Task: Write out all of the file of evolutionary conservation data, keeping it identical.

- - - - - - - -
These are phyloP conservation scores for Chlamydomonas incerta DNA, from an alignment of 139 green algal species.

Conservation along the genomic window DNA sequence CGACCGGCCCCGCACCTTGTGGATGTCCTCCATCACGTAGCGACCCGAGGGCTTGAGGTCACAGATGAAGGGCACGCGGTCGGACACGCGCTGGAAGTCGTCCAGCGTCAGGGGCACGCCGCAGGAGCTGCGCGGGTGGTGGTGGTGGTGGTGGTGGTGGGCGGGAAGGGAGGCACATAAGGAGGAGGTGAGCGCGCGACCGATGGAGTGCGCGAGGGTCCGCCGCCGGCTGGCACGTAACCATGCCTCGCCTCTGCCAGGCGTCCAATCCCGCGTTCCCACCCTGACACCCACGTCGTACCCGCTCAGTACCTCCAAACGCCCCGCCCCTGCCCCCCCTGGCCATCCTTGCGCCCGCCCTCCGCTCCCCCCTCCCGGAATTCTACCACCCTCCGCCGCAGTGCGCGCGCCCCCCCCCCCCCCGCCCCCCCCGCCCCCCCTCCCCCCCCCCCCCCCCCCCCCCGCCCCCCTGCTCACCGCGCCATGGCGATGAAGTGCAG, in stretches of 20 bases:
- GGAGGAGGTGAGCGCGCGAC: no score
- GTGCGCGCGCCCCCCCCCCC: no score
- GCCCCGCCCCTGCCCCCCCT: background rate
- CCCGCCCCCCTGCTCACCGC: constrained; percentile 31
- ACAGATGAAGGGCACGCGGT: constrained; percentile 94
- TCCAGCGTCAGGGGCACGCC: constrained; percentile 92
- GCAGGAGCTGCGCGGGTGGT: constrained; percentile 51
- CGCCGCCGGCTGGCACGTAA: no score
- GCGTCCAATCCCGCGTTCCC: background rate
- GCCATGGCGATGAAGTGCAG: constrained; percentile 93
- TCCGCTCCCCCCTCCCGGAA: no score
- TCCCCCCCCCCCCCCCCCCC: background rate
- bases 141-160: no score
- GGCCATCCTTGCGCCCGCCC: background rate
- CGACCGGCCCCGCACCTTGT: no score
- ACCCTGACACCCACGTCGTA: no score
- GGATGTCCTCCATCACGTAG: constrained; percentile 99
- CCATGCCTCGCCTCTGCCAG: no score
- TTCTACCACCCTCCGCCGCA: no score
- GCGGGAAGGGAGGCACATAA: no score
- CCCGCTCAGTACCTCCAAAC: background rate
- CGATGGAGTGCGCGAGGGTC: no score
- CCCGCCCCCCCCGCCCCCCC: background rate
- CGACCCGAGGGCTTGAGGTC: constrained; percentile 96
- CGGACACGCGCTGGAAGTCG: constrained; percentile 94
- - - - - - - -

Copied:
These are phyloP conservation scores for Chlamydomonas incerta DNA, from an alignment of 139 green algal species.

Conservation along the genomic window DNA sequence CGACCGGCCCCGCACCTTGTGGATGTCCTCCATCACGTAGCGACCCGAGGGCTTGAGGTCACAGATGAAGGGCACGCGGTCGGACACGCGCTGGAAGTCGTCCAGCGTCAGGGGCACGCCGCAGGAGCTGCGCGGGTGGTGGTGGTGGTGGTGGTGGTGGGCGGGAAGGGAGGCACATAAGGAGGAGGTGAGCGCGCGACCGATGGAGTGCGCGAGGGTCCGCCGCCGGCTGGCACGTAACCATGCCTCGCCTCTGCCAGGCGTCCAATCCCGCGTTCCCACCCTGACACCCACGTCGTACCCGCTCAGTACCTCCAAACGCCCCGCCCCTGCCCCCCCTGGCCATCCTTGCGCCCGCCCTCCGCTCCCCCCTCCCGGAATTCTACCACCCTCCGCCGCAGTGCGCGCGCCCCCCCCCCCCCCGCCCCCCCCGCCCCCCCTCCCCCCCCCCCCCCCCCCCCCCGCCCCCCTGCTCACCGCGCCATGGCGATGAAGTGCAG, in stretches of 20 bases:
- GGAGGAGGTGAGCGCGCGAC: no score
- GTGCGCGCGCCCCCCCCCCC: no score
- GCCCCGCCCCTGCCCCCCCT: background rate
- CCCGCCCCCCTGCTCACCGC: constrained; percentile 31
- ACAGATGAAGGGCACGCGGT: constrained; percentile 94
- TCCAGCGTCAGGGGCACGCC: constrained; percentile 92
- GCAGGAGCTGCGCGGGTGGT: constrained; percentile 51
- CGCCGCCGGCTGGCACGTAA: no score
- GCGTCCAATCCCGCGTTCCC: background rate
- GCCATGGCGATGAAGTGCAG: constrained; percentile 93
- TCCGCTCCCCCCTCCCGGAA: no score
- TCCCCCCCCCCCCCCCCCCC: background rate
- bases 141-160: no score
- GGCCATCCTTGCGCCCGCCC: background rate
- CGACCGGCCCCGCACCTTGT: no score
- ACCCTGACACCCACGTCGTA: no score
- GGATGTCCTCCATCACGTAG: constrained; percentile 99
- CCATGCCTCGCCTCTGCCAG: no score
- TTCTACCACCCTCCGCCGCA: no score
- GCGGGAAGGGAGGCACATAA: no score
- CCCGCTCAGTACCTCCAAAC: background rate
- CGATGGAGTGCGCGAGGGTC: no score
- CCCGCCCCCCCCGCCCCCCC: background rate
- CGACCCGAGGGCTTGAGGTC: constrained; percentile 96
- CGGACACGCGCTGGAAGTCG: constrained; percentile 94